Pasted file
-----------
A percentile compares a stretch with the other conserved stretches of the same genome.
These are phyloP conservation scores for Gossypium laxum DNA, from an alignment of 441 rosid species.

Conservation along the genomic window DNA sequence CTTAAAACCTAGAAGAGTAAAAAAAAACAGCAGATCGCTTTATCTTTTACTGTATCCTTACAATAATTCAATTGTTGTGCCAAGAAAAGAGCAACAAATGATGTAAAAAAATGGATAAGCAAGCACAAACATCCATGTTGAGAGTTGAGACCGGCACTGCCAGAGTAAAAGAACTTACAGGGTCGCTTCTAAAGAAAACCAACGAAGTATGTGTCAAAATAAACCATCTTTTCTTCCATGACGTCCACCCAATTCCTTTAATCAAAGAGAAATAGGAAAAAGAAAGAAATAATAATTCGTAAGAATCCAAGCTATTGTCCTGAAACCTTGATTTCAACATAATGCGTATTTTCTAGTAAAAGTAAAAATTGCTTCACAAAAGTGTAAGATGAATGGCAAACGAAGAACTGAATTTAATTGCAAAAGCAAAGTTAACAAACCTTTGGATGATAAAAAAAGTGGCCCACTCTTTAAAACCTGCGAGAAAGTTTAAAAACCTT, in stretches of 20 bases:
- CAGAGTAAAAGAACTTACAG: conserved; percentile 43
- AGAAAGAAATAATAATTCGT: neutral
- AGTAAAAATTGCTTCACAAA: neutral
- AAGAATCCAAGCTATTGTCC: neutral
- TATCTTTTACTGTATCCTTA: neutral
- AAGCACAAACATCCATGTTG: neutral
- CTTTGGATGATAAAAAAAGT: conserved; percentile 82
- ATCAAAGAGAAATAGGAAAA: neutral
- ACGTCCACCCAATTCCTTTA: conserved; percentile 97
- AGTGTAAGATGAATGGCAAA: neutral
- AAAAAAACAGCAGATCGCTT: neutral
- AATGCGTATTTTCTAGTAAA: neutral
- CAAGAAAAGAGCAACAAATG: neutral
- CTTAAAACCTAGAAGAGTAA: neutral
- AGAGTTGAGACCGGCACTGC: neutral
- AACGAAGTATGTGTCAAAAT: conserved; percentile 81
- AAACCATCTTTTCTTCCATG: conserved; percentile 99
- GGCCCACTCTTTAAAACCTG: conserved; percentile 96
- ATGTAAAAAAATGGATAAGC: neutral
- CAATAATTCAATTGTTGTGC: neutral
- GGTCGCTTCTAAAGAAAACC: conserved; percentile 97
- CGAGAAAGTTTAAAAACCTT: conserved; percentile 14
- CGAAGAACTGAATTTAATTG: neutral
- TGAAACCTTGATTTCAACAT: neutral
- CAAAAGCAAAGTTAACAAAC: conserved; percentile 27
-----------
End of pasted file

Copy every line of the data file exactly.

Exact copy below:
A percentile compares a stretch with the other conserved stretches of the same genome.
These are phyloP conservation scores for Gossypium laxum DNA, from an alignment of 441 rosid species.

Conservation along the genomic window DNA sequence CTTAAAACCTAGAAGAGTAAAAAAAAACAGCAGATCGCTTTATCTTTTACTGTATCCTTACAATAATTCAATTGTTGTGCCAAGAAAAGAGCAACAAATGATGTAAAAAAATGGATAAGCAAGCACAAACATCCATGTTGAGAGTTGAGACCGGCACTGCCAGAGTAAAAGAACTTACAGGGTCGCTTCTAAAGAAAACCAACGAAGTATGTGTCAAAATAAACCATCTTTTCTTCCATGACGTCCACCCAATTCCTTTAATCAAAGAGAAATAGGAAAAAGAAAGAAATAATAATTCGTAAGAATCCAAGCTATTGTCCTGAAACCTTGATTTCAACATAATGCGTATTTTCTAGTAAAAGTAAAAATTGCTTCACAAAAGTGTAAGATGAATGGCAAACGAAGAACTGAATTTAATTGCAAAAGCAAAGTTAACAAACCTTTGGATGATAAAAAAAGTGGCCCACTCTTTAAAACCTGCGAGAAAGTTTAAAAACCTT, in stretches of 20 bases:
- CAGAGTAAAAGAACTTACAG: conserved; percentile 43
- AGAAAGAAATAATAATTCGT: neutral
- AGTAAAAATTGCTTCACAAA: neutral
- AAGAATCCAAGCTATTGTCC: neutral
- TATCTTTTACTGTATCCTTA: neutral
- AAGCACAAACATCCATGTTG: neutral
- CTTTGGATGATAAAAAAAGT: conserved; percentile 82
- ATCAAAGAGAAATAGGAAAA: neutral
- ACGTCCACCCAATTCCTTTA: conserved; percentile 97
- AGTGTAAGATGAATGGCAAA: neutral
- AAAAAAACAGCAGATCGCTT: neutral
- AATGCGTATTTTCTAGTAAA: neutral
- CAAGAAAAGAGCAACAAATG: neutral
- CTTAAAACCTAGAAGAGTAA: neutral
- AGAGTTGAGACCGGCACTGC: neutral
- AACGAAGTATGTGTCAAAAT: conserved; percentile 81
- AAACCATCTTTTCTTCCATG: conserved; percentile 99
- GGCCCACTCTTTAAAACCTG: conserved; percentile 96
- ATGTAAAAAAATGGATAAGC: neutral
- CAATAATTCAATTGTTGTGC: neutral
- GGTCGCTTCTAAAGAAAACC: conserved; percentile 97
- CGAGAAAGTTTAAAAACCTT: conserved; percentile 14
- CGAAGAACTGAATTTAATTG: neutral
- TGAAACCTTGATTTCAACAT: neutral
- CAAAAGCAAAGTTAACAAAC: conserved; percentile 27